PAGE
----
Expect a ton of smallball this series. 1) Because that’s what the Rockets do and 2) because the Thunder don’t have any lowpost threats, you can’t get punished at the other end.
I began wondering which of the team’s smallball lineups had been the most effective.
In the 205 minutes the team has trotted out the quintet of Harden, Parsons, Asik, Delfino, and Lin, the unit has produced 1.126 PPP while shooting 46.8% from the field.
Replace Lin with Beverley and in those 42 minutes, PPP increases to 1.210 but shooting drops to 42.9%.
I then wondered how the team had fared with both Lin and Beverley in the game, next to Harden, Asik, and Parsons. To my surprise, that group hasn’t played a single minute together.
The only other viable smallball possibilities see Garcia replacing Delfino (2 minutes, 1.00 PPP, 25% FG if with Beverley, 6 minutes, 1.00 PPP, 50% FG if with Lin) with either Beverley or Lin at the point.
In theory, I’m a big fan of playing Garcia in tandem with Delfino, but in the 130 minutes those two have shared the court, the team has shot just 44% overall, scoring 1.079 PPP. Ironically though, they’ve held their opponent to 42% shooting and .890 PPP.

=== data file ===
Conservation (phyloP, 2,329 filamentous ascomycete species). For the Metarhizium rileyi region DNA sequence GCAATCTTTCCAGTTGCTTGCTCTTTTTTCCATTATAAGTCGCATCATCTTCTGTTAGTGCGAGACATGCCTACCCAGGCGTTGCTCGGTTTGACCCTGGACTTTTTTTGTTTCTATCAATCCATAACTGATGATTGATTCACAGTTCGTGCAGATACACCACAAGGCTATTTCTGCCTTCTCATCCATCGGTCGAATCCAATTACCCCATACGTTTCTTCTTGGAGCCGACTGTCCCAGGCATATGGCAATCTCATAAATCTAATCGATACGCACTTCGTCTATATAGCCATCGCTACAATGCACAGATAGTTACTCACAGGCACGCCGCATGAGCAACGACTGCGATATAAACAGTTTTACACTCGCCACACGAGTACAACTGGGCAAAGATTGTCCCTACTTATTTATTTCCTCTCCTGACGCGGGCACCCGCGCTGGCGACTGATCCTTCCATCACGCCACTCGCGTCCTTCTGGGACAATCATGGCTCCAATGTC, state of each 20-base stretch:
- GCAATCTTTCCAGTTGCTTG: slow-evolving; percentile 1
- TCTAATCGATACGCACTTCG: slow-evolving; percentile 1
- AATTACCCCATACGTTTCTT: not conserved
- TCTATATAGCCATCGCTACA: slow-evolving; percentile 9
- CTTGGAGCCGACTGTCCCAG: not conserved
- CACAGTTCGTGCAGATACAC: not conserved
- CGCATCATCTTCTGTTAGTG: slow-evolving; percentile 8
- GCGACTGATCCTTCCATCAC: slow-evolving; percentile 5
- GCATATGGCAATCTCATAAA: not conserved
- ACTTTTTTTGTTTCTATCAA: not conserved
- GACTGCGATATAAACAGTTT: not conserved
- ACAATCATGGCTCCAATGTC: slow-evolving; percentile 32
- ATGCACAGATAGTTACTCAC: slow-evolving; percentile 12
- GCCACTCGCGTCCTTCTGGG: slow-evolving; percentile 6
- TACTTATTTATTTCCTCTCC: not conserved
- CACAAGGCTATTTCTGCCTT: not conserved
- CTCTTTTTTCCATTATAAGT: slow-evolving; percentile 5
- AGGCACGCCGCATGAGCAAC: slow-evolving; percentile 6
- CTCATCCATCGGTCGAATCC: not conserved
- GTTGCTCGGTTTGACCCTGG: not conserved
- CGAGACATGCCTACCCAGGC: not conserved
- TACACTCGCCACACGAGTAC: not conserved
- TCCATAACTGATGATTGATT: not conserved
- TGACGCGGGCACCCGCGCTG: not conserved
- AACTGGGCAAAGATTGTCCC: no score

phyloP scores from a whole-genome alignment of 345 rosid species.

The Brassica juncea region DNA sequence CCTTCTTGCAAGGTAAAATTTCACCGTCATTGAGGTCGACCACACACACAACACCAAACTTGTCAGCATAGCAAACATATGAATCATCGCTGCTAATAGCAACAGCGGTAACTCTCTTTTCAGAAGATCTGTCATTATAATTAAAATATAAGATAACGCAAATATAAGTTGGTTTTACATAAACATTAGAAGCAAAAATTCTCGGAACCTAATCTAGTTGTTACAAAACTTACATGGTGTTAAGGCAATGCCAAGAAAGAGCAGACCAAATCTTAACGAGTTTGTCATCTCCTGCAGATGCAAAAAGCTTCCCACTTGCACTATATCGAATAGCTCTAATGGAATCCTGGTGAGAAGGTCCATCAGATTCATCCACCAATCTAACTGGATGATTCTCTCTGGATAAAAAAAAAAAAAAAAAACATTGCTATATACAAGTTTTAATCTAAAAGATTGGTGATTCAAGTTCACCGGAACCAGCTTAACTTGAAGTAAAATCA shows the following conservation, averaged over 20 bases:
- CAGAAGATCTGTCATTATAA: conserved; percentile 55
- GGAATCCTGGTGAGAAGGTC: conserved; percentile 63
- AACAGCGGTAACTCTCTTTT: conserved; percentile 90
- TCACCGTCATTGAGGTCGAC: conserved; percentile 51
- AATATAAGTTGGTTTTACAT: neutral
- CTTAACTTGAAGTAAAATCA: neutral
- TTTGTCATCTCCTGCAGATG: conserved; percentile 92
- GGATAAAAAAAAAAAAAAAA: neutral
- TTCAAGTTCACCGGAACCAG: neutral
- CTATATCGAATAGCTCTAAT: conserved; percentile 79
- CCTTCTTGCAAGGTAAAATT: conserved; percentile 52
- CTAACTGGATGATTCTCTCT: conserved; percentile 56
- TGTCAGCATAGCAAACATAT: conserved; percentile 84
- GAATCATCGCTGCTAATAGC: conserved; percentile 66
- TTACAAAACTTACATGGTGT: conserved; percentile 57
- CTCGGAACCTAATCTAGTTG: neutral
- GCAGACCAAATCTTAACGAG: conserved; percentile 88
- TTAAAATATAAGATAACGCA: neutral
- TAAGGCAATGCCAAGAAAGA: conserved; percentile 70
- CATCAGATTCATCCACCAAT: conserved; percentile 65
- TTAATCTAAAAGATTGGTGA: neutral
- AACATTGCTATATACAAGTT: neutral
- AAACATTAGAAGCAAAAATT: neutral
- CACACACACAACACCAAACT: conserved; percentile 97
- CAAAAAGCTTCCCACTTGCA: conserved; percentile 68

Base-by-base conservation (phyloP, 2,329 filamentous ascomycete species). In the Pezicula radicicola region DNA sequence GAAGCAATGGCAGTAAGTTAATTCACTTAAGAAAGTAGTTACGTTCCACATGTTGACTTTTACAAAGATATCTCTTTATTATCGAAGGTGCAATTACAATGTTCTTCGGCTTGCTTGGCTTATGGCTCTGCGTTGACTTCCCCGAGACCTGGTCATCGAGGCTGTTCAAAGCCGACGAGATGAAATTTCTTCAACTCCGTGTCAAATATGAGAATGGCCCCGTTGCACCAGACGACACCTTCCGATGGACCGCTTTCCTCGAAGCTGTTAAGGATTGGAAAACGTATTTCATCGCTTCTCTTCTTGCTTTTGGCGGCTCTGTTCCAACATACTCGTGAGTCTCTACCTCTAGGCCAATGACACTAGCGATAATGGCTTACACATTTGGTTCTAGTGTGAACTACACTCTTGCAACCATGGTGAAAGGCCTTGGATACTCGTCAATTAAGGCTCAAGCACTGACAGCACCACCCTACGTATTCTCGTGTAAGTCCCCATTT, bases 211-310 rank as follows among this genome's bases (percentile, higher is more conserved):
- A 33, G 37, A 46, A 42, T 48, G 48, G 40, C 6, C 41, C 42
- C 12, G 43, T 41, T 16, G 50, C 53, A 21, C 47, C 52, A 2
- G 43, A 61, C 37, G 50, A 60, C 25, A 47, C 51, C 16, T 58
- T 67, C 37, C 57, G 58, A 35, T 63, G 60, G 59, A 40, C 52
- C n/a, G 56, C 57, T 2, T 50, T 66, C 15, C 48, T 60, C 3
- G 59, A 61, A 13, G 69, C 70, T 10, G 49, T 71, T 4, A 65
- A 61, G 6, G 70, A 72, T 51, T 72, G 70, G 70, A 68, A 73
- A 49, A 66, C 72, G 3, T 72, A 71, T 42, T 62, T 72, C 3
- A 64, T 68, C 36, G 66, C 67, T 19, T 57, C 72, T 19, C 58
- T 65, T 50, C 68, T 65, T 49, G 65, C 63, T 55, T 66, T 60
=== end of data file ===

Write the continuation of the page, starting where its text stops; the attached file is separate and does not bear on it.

To win, the Rockets have to introduce randomness into the equation. In theory, the ideal then would be, rather than playing smallball going big and feeding Greg Smith and Donatas Motiejunas in the post. Why? Because playing small is what the Thunder do best and the Rockets can’t possibly hope to beat them at their own game. Unfortunately, I don’t see either of these two young players being ready to contribute in a big way.
If I were the coach, I would try some stretches with Lin, Beverley, Harden, Parsons, and Asik. That keeps Lin in the game for scoring but also keeps Beverley to harass Westbrook.
The NBA playoffs are all about matchups. In 2005, Houston stole the advantage over Dallas by shockingly inserting Ryan Bowen into the starting lineup in place of a conventional power forward. Bowen and McGrady were able to use their quickness to keep Dirk Nowitzki in check. When the series went back to Houston, Dallas countered by going small, reducing the minutes of Shawn Bradley and Keith Van Horn, and increasing the roles of players like Marquis Daniels and Devin Harris. The Mavs didn’t look back.
To have a chance, Houston will have to get creative and try new things. Hopefully, they’ll make good use of Beverley and his abilities.